Listen as Mark describes that moment:

37 Then Jesus gave a loud cry and breathed his last.  38 And the curtain of the temple was torn in two, from top to bottom.  39 Now when the centurion, who stood facing him, saw that in this way he breathed his last, he said, “Truly this man was God’s Son!” 

Another tearing open, another voice of acclamation, and now the final separation has been eliminated.  God is with us.

As the book of Revelation puts it,

“And I heard a loud voice from heaven saying, “Behold, the tabernacle of God is with people, and He will dwell with them, and they shall be His people. God Himself will be with them and be their God.” (Rev. 21:3)

Baptized with Christ

We have been baptized into Christ, into Messiah.  We have been buried with him by baptism into his death and raised to walk in new life, to walk in

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the light as he is in the light.  We are now to live in communion with him, close enough to let him dry our tears.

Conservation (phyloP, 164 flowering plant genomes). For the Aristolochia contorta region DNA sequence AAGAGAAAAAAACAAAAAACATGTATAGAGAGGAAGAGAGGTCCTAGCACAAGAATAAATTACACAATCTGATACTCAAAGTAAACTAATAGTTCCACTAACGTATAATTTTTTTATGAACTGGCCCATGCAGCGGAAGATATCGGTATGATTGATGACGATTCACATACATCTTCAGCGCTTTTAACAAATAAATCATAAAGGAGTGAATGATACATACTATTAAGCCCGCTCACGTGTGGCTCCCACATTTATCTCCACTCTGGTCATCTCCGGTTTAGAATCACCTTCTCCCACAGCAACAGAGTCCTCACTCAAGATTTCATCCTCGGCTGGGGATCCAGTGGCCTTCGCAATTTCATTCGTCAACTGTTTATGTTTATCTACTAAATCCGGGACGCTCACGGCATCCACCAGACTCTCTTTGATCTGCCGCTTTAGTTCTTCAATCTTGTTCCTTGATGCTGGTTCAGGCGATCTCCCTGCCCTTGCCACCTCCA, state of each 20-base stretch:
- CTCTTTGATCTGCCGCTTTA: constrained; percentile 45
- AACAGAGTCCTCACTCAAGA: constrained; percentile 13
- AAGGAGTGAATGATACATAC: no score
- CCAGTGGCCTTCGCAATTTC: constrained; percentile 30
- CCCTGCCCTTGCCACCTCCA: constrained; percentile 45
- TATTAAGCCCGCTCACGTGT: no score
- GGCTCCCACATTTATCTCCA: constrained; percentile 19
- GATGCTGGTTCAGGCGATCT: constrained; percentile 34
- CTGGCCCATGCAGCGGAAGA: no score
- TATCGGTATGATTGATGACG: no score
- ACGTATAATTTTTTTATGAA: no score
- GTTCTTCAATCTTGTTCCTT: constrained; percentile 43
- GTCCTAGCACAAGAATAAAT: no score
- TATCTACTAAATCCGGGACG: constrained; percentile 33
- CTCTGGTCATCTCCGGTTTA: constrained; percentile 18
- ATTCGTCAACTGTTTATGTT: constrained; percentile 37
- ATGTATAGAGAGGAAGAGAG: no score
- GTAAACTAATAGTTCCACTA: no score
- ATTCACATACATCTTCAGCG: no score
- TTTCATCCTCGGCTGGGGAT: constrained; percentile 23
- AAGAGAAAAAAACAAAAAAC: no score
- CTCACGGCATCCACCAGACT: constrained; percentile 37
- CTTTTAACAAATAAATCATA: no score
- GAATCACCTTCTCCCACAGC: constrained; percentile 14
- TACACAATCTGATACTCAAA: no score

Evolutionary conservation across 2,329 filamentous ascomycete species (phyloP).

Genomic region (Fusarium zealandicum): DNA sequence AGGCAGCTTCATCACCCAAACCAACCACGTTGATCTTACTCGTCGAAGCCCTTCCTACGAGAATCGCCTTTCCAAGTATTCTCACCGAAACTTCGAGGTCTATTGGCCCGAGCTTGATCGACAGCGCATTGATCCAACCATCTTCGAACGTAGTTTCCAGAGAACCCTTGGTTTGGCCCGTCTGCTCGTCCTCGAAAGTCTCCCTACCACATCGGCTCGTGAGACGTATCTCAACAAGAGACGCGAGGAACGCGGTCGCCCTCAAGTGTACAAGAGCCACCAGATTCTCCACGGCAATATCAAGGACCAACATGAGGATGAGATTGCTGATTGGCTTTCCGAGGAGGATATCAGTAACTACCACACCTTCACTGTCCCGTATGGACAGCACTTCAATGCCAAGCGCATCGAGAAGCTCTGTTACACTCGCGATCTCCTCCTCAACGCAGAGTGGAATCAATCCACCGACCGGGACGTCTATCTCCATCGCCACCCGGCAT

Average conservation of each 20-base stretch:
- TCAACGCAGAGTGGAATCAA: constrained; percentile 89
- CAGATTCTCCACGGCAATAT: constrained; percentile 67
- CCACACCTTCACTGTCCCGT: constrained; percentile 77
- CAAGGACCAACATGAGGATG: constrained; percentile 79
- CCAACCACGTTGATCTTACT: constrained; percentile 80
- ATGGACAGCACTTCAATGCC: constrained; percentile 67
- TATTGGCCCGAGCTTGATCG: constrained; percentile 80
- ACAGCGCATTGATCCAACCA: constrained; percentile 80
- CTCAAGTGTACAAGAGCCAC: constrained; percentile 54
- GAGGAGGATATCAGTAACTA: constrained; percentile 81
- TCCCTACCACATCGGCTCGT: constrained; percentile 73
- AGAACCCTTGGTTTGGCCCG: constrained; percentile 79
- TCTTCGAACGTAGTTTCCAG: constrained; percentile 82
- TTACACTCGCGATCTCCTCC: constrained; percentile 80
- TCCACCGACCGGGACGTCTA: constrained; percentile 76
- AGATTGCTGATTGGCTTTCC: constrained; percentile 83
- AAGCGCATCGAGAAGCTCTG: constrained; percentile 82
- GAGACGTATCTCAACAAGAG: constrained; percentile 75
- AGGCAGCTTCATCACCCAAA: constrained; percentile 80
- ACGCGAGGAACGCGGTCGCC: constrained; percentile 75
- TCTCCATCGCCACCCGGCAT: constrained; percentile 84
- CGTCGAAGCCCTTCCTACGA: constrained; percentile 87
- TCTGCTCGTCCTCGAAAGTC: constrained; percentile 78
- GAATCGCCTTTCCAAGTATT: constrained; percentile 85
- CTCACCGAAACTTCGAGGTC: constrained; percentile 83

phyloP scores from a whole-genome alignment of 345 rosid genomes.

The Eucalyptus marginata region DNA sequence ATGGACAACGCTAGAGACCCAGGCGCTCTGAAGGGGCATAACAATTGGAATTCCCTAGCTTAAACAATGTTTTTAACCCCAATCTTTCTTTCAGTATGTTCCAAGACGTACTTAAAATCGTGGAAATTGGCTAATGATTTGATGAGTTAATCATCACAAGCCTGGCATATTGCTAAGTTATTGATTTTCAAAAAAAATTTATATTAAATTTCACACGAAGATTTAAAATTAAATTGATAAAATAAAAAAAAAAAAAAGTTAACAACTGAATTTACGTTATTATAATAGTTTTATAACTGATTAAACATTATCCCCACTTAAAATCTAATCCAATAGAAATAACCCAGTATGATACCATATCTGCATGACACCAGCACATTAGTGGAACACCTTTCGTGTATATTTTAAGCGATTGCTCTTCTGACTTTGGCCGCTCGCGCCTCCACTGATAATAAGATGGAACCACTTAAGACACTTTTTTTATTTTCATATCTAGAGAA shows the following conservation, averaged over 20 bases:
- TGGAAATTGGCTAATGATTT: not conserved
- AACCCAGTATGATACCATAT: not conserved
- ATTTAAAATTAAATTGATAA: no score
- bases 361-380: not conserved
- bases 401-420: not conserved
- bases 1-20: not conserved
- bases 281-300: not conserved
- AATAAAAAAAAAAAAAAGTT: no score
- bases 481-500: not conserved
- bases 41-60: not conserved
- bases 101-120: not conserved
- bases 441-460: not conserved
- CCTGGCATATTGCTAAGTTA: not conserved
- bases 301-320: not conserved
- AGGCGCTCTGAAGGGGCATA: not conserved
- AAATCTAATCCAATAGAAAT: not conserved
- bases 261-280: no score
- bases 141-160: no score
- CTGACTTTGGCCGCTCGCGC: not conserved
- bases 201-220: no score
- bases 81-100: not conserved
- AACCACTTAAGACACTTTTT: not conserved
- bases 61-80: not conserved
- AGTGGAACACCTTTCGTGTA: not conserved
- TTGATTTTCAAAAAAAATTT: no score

And close enough to see his tears.  Close enough to weep with him for the darkness that remains.  Close enough to experience the blessedness of those who mourn for the suffering that darkness causes.

We have been baptized into his ministry to humans, and we have also been anointed with his Spirit.  He is with us here and now, and with us, by his empowering Spirit, as we venture out in services of mercy and compassion.

He is with us as we gather at table.  He is with us in the bread and in the cup, giving himself to us again, by his powerful Spirit.  He is with us as we come to recognize that those feasting with us are indeed members of the body of Christ.

He is with us, sending us out to be the body of Christ in the world.